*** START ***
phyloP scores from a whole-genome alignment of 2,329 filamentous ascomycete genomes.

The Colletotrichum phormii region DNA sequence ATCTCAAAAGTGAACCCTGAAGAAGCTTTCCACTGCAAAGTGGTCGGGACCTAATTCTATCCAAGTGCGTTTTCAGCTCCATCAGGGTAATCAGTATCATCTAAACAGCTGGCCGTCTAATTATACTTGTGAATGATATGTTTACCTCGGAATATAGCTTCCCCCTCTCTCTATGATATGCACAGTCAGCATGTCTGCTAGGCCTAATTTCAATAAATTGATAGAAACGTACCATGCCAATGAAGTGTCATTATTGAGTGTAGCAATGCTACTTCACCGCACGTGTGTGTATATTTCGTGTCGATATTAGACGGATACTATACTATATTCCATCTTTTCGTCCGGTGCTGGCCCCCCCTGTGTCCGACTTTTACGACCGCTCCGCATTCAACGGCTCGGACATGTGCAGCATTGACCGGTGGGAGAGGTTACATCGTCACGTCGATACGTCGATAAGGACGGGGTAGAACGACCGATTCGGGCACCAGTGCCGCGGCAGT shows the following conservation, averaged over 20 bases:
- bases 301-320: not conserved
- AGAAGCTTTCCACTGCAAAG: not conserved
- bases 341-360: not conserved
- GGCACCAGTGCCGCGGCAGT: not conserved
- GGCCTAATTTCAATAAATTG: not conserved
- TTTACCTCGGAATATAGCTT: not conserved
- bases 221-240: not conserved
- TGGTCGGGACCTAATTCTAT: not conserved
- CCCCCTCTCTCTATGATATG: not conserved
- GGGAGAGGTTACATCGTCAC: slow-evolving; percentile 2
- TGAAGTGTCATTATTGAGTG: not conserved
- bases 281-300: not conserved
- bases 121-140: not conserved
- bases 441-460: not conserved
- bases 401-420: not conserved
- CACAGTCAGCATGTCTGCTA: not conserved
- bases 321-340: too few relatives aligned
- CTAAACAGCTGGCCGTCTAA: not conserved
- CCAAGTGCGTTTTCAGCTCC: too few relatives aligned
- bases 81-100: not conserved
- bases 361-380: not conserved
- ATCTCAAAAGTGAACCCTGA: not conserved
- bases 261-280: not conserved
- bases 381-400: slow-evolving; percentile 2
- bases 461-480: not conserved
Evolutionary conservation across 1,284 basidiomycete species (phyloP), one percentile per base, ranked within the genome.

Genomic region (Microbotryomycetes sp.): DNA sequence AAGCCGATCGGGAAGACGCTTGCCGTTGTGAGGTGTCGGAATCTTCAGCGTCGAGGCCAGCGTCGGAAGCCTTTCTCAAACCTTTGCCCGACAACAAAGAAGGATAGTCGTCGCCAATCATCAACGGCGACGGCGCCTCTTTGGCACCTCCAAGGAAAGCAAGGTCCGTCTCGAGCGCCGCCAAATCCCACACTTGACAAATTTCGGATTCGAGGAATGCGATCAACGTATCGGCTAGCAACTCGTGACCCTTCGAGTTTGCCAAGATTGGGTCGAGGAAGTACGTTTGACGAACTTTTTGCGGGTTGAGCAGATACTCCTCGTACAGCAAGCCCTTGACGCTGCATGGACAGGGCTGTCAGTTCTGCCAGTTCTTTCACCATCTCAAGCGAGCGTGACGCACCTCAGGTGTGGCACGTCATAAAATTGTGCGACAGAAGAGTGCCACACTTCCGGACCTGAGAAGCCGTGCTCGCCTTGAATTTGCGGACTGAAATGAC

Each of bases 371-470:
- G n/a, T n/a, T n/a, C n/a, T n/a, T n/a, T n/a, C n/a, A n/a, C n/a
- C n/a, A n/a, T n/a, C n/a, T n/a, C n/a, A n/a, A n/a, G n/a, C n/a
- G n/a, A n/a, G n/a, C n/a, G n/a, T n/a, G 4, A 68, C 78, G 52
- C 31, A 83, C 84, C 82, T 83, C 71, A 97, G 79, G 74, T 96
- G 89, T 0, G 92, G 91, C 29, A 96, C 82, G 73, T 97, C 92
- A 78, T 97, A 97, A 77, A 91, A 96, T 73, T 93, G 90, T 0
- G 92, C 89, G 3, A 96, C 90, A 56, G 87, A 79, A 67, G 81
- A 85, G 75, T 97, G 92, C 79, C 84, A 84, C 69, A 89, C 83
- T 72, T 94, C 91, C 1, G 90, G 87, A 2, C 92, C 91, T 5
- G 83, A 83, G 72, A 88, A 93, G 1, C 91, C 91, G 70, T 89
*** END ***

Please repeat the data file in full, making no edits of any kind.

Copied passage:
phyloP scores from a whole-genome alignment of 2,329 filamentous ascomycete genomes.

The Colletotrichum phormii region DNA sequence ATCTCAAAAGTGAACCCTGAAGAAGCTTTCCACTGCAAAGTGGTCGGGACCTAATTCTATCCAAGTGCGTTTTCAGCTCCATCAGGGTAATCAGTATCATCTAAACAGCTGGCCGTCTAATTATACTTGTGAATGATATGTTTACCTCGGAATATAGCTTCCCCCTCTCTCTATGATATGCACAGTCAGCATGTCTGCTAGGCCTAATTTCAATAAATTGATAGAAACGTACCATGCCAATGAAGTGTCATTATTGAGTGTAGCAATGCTACTTCACCGCACGTGTGTGTATATTTCGTGTCGATATTAGACGGATACTATACTATATTCCATCTTTTCGTCCGGTGCTGGCCCCCCCTGTGTCCGACTTTTACGACCGCTCCGCATTCAACGGCTCGGACATGTGCAGCATTGACCGGTGGGAGAGGTTACATCGTCACGTCGATACGTCGATAAGGACGGGGTAGAACGACCGATTCGGGCACCAGTGCCGCGGCAGT shows the following conservation, averaged over 20 bases:
- bases 301-320: not conserved
- AGAAGCTTTCCACTGCAAAG: not conserved
- bases 341-360: not conserved
- GGCACCAGTGCCGCGGCAGT: not conserved
- GGCCTAATTTCAATAAATTG: not conserved
- TTTACCTCGGAATATAGCTT: not conserved
- bases 221-240: not conserved
- TGGTCGGGACCTAATTCTAT: not conserved
- CCCCCTCTCTCTATGATATG: not conserved
- GGGAGAGGTTACATCGTCAC: slow-evolving; percentile 2
- TGAAGTGTCATTATTGAGTG: not conserved
- bases 281-300: not conserved
- bases 121-140: not conserved
- bases 441-460: not conserved
- bases 401-420: not conserved
- CACAGTCAGCATGTCTGCTA: not conserved
- bases 321-340: too few relatives aligned
- CTAAACAGCTGGCCGTCTAA: not conserved
- CCAAGTGCGTTTTCAGCTCC: too few relatives aligned
- bases 81-100: not conserved
- bases 361-380: not conserved
- ATCTCAAAAGTGAACCCTGA: not conserved
- bases 261-280: not conserved
- bases 381-400: slow-evolving; percentile 2
- bases 461-480: not conserved
Evolutionary conservation across 1,284 basidiomycete species (phyloP), one percentile per base, ranked within the genome.

Genomic region (Microbotryomycetes sp.): DNA sequence AAGCCGATCGGGAAGACGCTTGCCGTTGTGAGGTGTCGGAATCTTCAGCGTCGAGGCCAGCGTCGGAAGCCTTTCTCAAACCTTTGCCCGACAACAAAGAAGGATAGTCGTCGCCAATCATCAACGGCGACGGCGCCTCTTTGGCACCTCCAAGGAAAGCAAGGTCCGTCTCGAGCGCCGCCAAATCCCACACTTGACAAATTTCGGATTCGAGGAATGCGATCAACGTATCGGCTAGCAACTCGTGACCCTTCGAGTTTGCCAAGATTGGGTCGAGGAAGTACGTTTGACGAACTTTTTGCGGGTTGAGCAGATACTCCTCGTACAGCAAGCCCTTGACGCTGCATGGACAGGGCTGTCAGTTCTGCCAGTTCTTTCACCATCTCAAGCGAGCGTGACGCACCTCAGGTGTGGCACGTCATAAAATTGTGCGACAGAAGAGTGCCACACTTCCGGACCTGAGAAGCCGTGCTCGCCTTGAATTTGCGGACTGAAATGAC

Each of bases 371-470:
- G n/a, T n/a, T n/a, C n/a, T n/a, T n/a, T n/a, C n/a, A n/a, C n/a
- C n/a, A n/a, T n/a, C n/a, T n/a, C n/a, A n/a, A n/a, G n/a, C n/a
- G n/a, A n/a, G n/a, C n/a, G n/a, T n/a, G 4, A 68, C 78, G 52
- C 31, A 83, C 84, C 82, T 83, C 71, A 97, G 79, G 74, T 96
- G 89, T 0, G 92, G 91, C 29, A 96, C 82, G 73, T 97, C 92
- A 78, T 97, A 97, A 77, A 91, A 96, T 73, T 93, G 90, T 0
- G 92, C 89, G 3, A 96, C 90, A 56, G 87, A 79, A 67, G 81
- A 85, G 75, T 97, G 92, C 79, C 84, A 84, C 69, A 89, C 83
- T 72, T 94, C 91, C 1, G 90, G 87, A 2, C 92, C 91, T 5
- G 83, A 83, G 72, A 88, A 93, G 1, C 91, C 91, G 70, T 89